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[Literary / Tradition / Art] Charles Fréger and Teho Teardo – Wilder Mann, Book and CD


The transformation of man into beast is a central aspect of traditional pagan rituals that are centuries old and which celebrate the seasonal cycle, fertility, life and death.

Each year, throughout Europe, from Scotland to Bulgaria, from Finland to Italy, from Portugal to Greece via France, Switzerland and Germany, people literally put themselves into the skin of the ‘savage’, in masquerades that stretch back centuries. By becoming a bear, a goat, a stag or a wild boar, a man of straw, a devil or a monster with jaws of steel, these people celebrate the cycle of life and of the seasons. Their costumes, made of animal skins or of plants, and decorated with bones, encircled with bells, and capped with horns or antlers, amaze us with their extraordinary diversity and prodigious beauty.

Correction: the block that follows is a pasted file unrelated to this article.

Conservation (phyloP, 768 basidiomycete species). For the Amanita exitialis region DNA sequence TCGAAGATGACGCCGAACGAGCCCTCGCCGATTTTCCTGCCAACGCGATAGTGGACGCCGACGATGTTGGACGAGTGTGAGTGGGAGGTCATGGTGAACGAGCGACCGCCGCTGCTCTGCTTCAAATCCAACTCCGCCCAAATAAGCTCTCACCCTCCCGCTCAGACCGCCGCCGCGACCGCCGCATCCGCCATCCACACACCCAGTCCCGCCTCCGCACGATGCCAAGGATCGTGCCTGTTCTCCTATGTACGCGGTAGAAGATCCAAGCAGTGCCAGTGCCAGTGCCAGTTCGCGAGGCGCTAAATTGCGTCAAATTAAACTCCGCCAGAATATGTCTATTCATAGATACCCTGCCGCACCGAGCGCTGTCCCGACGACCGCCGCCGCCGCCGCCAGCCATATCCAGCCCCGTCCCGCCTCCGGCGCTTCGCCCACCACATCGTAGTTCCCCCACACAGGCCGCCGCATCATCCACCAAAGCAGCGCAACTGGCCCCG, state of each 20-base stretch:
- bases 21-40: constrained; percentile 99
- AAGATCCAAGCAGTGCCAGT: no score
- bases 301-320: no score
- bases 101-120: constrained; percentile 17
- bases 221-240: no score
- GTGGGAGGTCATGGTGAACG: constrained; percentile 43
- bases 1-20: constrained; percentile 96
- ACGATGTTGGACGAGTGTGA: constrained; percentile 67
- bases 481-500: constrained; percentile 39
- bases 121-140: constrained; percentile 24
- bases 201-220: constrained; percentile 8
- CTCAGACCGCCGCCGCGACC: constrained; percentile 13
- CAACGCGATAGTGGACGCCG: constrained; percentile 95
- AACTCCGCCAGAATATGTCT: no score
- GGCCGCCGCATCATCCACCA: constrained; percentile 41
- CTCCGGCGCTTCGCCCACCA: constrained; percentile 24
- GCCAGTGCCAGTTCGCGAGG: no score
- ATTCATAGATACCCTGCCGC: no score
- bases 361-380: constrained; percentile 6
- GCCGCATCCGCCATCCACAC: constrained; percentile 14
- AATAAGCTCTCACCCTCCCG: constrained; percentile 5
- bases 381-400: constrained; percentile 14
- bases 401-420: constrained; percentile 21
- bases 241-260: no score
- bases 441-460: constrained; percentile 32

Charles Fréger’s most recent works cycle led him to eighteen European countries in search of the mythological figure of the wild man: Austria, Italy, Hungary, Slovenia, Slovakia, Spain, Portugal, Poland, Germany, Greece, Macedonia, Bulgaria, the Czech Republic, Croatia, Switzerland, Finland and Romania. The transformation of human to beast is a central aspect in pagan rituals passed down over the centuries that celebrate the turn of the seasons, fertility, life and death – some still alive today in carnival or Advent traditions. The costumes often represent the devil, billy-goats, wild boars or the Grim Reaper; they utilize masks, horns, bells, animal materials such as fur and bones, and plant materials such as straw and pine twigs.